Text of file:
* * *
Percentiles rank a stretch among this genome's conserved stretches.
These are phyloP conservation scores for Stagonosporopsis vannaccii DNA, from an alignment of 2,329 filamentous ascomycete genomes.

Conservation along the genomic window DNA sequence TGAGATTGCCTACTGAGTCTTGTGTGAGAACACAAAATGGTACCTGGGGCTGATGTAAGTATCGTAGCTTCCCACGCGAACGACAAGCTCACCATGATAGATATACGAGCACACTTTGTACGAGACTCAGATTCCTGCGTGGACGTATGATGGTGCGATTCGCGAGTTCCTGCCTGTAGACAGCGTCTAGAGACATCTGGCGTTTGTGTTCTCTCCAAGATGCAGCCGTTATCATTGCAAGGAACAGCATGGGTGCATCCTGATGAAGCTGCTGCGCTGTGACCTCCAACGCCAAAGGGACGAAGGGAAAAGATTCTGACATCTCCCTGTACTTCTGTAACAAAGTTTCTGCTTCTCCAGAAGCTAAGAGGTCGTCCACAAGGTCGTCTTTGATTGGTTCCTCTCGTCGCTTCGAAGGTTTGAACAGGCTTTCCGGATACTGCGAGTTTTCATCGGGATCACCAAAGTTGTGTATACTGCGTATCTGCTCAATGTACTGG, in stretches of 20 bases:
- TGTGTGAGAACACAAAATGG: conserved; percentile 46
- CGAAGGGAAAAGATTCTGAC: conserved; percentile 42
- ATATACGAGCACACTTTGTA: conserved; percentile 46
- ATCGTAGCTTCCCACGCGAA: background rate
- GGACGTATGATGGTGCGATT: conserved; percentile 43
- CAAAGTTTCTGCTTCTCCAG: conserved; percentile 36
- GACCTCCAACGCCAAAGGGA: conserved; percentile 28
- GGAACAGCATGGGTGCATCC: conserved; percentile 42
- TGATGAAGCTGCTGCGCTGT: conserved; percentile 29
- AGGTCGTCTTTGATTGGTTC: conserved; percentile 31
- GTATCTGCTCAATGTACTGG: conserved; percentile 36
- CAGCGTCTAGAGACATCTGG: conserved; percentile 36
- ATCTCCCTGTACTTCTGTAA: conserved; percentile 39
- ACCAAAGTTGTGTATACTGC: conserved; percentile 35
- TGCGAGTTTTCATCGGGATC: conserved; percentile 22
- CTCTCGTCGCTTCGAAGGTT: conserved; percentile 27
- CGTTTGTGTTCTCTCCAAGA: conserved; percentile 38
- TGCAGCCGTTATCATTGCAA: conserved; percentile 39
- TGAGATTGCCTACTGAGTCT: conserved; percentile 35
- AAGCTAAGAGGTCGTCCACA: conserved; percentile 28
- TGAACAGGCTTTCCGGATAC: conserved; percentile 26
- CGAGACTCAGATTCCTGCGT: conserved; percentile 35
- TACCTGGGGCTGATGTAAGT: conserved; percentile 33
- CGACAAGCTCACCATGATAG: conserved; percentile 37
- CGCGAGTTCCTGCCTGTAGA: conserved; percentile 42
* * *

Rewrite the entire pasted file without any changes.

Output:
Percentiles rank a stretch among this genome's conserved stretches.
These are phyloP conservation scores for Stagonosporopsis vannaccii DNA, from an alignment of 2,329 filamentous ascomycete genomes.

Conservation along the genomic window DNA sequence TGAGATTGCCTACTGAGTCTTGTGTGAGAACACAAAATGGTACCTGGGGCTGATGTAAGTATCGTAGCTTCCCACGCGAACGACAAGCTCACCATGATAGATATACGAGCACACTTTGTACGAGACTCAGATTCCTGCGTGGACGTATGATGGTGCGATTCGCGAGTTCCTGCCTGTAGACAGCGTCTAGAGACATCTGGCGTTTGTGTTCTCTCCAAGATGCAGCCGTTATCATTGCAAGGAACAGCATGGGTGCATCCTGATGAAGCTGCTGCGCTGTGACCTCCAACGCCAAAGGGACGAAGGGAAAAGATTCTGACATCTCCCTGTACTTCTGTAACAAAGTTTCTGCTTCTCCAGAAGCTAAGAGGTCGTCCACAAGGTCGTCTTTGATTGGTTCCTCTCGTCGCTTCGAAGGTTTGAACAGGCTTTCCGGATACTGCGAGTTTTCATCGGGATCACCAAAGTTGTGTATACTGCGTATCTGCTCAATGTACTGG, in stretches of 20 bases:
- TGTGTGAGAACACAAAATGG: conserved; percentile 46
- CGAAGGGAAAAGATTCTGAC: conserved; percentile 42
- ATATACGAGCACACTTTGTA: conserved; percentile 46
- ATCGTAGCTTCCCACGCGAA: background rate
- GGACGTATGATGGTGCGATT: conserved; percentile 43
- CAAAGTTTCTGCTTCTCCAG: conserved; percentile 36
- GACCTCCAACGCCAAAGGGA: conserved; percentile 28
- GGAACAGCATGGGTGCATCC: conserved; percentile 42
- TGATGAAGCTGCTGCGCTGT: conserved; percentile 29
- AGGTCGTCTTTGATTGGTTC: conserved; percentile 31
- GTATCTGCTCAATGTACTGG: conserved; percentile 36
- CAGCGTCTAGAGACATCTGG: conserved; percentile 36
- ATCTCCCTGTACTTCTGTAA: conserved; percentile 39
- ACCAAAGTTGTGTATACTGC: conserved; percentile 35
- TGCGAGTTTTCATCGGGATC: conserved; percentile 22
- CTCTCGTCGCTTCGAAGGTT: conserved; percentile 27
- CGTTTGTGTTCTCTCCAAGA: conserved; percentile 38
- TGCAGCCGTTATCATTGCAA: conserved; percentile 39
- TGAGATTGCCTACTGAGTCT: conserved; percentile 35
- AAGCTAAGAGGTCGTCCACA: conserved; percentile 28
- TGAACAGGCTTTCCGGATAC: conserved; percentile 26
- CGAGACTCAGATTCCTGCGT: conserved; percentile 35
- TACCTGGGGCTGATGTAAGT: conserved; percentile 33
- CGACAAGCTCACCATGATAG: conserved; percentile 37
- CGCGAGTTCCTGCCTGTAGA: conserved; percentile 42